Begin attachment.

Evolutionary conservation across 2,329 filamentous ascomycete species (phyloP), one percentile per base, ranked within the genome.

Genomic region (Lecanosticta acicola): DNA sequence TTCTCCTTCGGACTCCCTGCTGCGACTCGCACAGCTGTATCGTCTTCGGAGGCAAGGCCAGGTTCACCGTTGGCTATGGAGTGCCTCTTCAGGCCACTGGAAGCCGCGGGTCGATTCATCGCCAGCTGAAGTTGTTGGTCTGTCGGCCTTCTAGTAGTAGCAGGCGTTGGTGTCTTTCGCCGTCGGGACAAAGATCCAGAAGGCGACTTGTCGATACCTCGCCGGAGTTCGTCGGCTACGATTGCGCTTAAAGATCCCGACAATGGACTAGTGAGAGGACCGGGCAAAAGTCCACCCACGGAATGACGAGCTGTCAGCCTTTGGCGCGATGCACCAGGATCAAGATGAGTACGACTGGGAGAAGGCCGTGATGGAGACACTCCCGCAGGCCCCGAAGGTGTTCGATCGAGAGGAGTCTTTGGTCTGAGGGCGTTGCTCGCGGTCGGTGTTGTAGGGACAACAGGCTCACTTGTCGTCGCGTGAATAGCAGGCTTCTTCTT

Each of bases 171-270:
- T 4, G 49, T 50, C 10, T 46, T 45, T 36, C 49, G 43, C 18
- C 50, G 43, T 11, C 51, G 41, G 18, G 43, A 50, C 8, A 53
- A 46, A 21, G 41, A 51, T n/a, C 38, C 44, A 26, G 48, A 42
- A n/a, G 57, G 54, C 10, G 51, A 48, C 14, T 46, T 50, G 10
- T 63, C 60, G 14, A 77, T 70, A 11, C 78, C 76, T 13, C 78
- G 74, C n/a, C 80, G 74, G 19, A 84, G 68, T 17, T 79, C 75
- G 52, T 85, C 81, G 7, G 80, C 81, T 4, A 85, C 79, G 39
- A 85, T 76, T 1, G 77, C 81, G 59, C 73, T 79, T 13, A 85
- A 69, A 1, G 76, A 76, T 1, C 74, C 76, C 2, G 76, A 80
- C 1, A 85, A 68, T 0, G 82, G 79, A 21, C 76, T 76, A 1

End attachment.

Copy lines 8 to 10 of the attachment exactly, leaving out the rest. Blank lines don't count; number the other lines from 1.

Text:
- T 63, C 60, G 14, A 77, T 70, A 11, C 78, C 76, T 13, C 78
- G 74, C n/a, C 80, G 74, G 19, A 84, G 68, T 17, T 79, C 75
- G 52, T 85, C 81, G 7, G 80, C 81, T 4, A 85, C 79, G 39